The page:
The De Morgan Foundation is seeking a new home after announcing that its exhibition space in Wandsworth will close at the end of this month.
Its current location, tucked in beside the Wandsworth Museum in southwest London, has long been something of a compromise – Wandsworth Council’s foreclosure of the centre’s original lease in 2009 forced it to shut its doors until the Wandsworth Museum Company, who owns the overall lease for the building, agreed to house it onsite in 2011. But it did at least ensure the visibility of the foundation’s small but impressive collection of ceramics and oils by Evelyn and William De Morgan, two leading figures in the British Arts and Crafts Movement. Now that the Wandsworth Museum intends to relocate, the foundation must too – for the moment to new office rather than exhibition spaces.
The foundation has hosted a number of memorable exhibitions in Wandsworth, but will now focus on making its collection visible in other ways. ‘We’re obviously working very hard to ensure that much of the collection is available to be seen elsewhere, in other museums, art galleries and heritage sites’, explains Claire Longworth, the De Morgan’s manager and curator. One such display, ‘De Morgans and the Sea’, is already open at the Russell-Cotes Art Gallery and Museum in Bournemouth (until 28 September).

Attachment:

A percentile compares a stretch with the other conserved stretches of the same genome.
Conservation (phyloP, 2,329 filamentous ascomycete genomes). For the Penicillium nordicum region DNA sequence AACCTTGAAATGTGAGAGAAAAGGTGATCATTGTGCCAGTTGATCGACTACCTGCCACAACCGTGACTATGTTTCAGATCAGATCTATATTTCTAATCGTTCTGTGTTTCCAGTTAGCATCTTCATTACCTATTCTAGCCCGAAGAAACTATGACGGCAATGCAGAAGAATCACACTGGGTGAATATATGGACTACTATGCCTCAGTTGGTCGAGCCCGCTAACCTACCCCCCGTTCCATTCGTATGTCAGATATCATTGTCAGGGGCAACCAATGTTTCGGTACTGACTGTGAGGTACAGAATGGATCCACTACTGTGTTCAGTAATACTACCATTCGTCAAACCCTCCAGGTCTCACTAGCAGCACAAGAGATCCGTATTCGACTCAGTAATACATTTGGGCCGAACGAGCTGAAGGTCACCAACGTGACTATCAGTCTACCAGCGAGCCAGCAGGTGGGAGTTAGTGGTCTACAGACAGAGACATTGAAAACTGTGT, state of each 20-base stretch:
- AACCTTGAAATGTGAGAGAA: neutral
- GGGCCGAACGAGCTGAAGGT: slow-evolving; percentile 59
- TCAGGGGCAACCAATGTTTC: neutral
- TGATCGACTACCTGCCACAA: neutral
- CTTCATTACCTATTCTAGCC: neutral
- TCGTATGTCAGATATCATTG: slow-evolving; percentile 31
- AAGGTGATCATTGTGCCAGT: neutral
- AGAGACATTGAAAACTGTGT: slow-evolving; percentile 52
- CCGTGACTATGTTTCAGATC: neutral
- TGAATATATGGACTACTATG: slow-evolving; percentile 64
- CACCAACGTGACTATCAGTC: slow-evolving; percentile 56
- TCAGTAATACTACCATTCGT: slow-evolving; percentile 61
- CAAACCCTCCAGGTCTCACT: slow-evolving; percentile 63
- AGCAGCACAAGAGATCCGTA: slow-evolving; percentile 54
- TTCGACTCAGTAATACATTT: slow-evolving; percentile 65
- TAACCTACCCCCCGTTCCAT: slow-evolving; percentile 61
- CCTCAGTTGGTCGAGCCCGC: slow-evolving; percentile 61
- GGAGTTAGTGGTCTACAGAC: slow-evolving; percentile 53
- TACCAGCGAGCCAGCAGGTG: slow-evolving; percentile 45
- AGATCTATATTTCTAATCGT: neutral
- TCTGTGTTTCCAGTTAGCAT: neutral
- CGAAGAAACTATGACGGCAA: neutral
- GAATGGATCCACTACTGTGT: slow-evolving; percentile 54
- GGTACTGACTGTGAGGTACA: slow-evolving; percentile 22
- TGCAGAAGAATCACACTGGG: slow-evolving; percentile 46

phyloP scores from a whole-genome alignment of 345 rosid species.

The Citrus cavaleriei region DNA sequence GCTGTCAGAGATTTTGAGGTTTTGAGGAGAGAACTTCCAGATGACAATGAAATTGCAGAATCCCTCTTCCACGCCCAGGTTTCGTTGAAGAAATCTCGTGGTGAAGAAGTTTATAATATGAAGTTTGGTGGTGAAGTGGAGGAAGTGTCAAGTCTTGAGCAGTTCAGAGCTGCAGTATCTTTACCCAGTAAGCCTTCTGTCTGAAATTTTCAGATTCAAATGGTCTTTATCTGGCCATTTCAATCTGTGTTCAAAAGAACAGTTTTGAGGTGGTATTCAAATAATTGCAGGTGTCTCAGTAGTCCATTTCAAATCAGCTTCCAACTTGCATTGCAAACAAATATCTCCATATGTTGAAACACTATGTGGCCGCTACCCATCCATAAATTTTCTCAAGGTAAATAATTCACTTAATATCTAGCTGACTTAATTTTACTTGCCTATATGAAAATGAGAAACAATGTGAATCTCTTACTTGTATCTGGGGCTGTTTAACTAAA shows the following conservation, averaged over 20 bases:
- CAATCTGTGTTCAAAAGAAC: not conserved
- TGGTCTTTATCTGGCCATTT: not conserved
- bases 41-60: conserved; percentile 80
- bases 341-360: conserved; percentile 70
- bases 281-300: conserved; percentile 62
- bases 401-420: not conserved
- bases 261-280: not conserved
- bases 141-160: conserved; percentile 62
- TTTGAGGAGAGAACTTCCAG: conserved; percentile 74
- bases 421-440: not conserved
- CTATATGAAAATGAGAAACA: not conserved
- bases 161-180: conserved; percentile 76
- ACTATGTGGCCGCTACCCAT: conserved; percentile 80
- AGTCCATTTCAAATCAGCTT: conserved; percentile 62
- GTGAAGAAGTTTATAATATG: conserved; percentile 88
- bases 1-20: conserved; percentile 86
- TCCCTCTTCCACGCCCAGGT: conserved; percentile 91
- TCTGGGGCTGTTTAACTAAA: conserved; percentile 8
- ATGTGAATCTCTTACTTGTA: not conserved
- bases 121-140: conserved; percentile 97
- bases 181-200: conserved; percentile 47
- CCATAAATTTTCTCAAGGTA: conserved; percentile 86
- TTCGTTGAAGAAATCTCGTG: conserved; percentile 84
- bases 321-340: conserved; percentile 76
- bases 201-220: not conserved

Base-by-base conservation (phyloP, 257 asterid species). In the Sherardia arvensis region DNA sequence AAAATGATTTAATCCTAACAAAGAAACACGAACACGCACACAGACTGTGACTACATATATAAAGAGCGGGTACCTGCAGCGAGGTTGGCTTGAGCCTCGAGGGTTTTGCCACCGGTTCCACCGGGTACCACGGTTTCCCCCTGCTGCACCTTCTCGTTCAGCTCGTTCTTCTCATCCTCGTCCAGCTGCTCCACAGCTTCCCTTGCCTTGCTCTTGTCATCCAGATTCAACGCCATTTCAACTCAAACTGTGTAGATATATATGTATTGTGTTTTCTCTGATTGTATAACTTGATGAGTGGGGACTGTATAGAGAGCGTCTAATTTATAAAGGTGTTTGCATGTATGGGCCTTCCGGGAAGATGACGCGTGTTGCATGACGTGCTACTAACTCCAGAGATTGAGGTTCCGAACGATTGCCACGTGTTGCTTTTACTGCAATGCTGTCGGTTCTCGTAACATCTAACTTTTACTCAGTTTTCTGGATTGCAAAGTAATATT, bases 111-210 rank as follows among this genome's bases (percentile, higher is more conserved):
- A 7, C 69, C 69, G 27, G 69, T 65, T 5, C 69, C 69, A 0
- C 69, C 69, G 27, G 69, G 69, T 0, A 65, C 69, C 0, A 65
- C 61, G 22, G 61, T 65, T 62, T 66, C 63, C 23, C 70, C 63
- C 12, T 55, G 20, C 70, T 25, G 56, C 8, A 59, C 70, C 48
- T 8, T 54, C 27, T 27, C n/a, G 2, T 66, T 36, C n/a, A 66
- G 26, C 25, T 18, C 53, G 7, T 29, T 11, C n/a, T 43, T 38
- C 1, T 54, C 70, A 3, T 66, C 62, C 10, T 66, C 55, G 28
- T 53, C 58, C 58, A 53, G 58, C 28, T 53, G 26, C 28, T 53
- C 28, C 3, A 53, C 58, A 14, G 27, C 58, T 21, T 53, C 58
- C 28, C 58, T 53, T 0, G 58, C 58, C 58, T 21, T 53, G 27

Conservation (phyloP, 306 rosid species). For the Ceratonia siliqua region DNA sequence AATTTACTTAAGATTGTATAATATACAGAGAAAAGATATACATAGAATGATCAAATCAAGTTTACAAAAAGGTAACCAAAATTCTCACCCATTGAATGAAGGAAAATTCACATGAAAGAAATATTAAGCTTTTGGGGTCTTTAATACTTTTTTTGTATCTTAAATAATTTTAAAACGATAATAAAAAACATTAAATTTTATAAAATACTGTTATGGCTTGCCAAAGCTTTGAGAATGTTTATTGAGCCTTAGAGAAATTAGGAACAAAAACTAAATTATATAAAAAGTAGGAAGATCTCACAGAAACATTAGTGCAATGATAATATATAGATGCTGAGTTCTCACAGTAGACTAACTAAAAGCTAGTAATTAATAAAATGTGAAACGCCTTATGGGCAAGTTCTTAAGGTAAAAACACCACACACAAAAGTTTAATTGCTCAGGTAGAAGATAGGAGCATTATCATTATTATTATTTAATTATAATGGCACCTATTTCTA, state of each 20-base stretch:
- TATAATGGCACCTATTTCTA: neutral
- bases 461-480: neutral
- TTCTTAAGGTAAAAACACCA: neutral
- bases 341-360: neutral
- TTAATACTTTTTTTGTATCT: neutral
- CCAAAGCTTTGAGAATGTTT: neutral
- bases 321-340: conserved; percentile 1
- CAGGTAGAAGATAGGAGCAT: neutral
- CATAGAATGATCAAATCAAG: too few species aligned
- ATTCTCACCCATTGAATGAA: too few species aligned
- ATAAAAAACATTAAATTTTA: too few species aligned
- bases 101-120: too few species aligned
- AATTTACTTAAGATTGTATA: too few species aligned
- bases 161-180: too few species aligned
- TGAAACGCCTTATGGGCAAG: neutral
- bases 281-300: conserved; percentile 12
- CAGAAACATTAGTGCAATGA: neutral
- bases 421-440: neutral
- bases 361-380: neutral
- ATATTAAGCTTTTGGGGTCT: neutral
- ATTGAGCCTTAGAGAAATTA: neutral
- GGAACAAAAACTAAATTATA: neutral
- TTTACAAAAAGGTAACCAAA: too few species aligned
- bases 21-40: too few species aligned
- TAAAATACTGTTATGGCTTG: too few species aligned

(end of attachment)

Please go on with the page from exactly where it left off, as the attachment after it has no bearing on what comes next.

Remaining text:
‘The website will be a key resource for finding information about the collection going forward’, Longworth adds. ‘We’ve added a location field to the collections search so that people looking for a particular artwork will be able to find out where it is currently located.’ A grant from the Association of Independent Museums will be used to re-box the foundation’s drawings, design and manuscript archives, which they hope to make available as part of their archive and outreach service.
The foundation’s immediate priority, however, is to safeguard the objects in its care. ‘Prior to moving we will be undertaking a conservation project. We have received a generous donation from Birkbeck Art History Society towards the cost of conserving Evelyn De Morgan’s The Soul’s Prison House, and we are seeking further donations to cover the costs of conserving other paintings deemed in urgent need of care.’ Those costs are expected to total around £25,000 – see our gallery for details of the 11 paintings considered most at risk. A further £12,000 is required to add conservation backing boards onto all paintings that currently lack them.
After its relocation, the foundation will begin consulting on new partnerships and fundraising opportunities in order to reunite the collection. Anyone interested in offering support is encouraged to contact Claire Longworth at email@example.com, or to donate via the foundation’s website.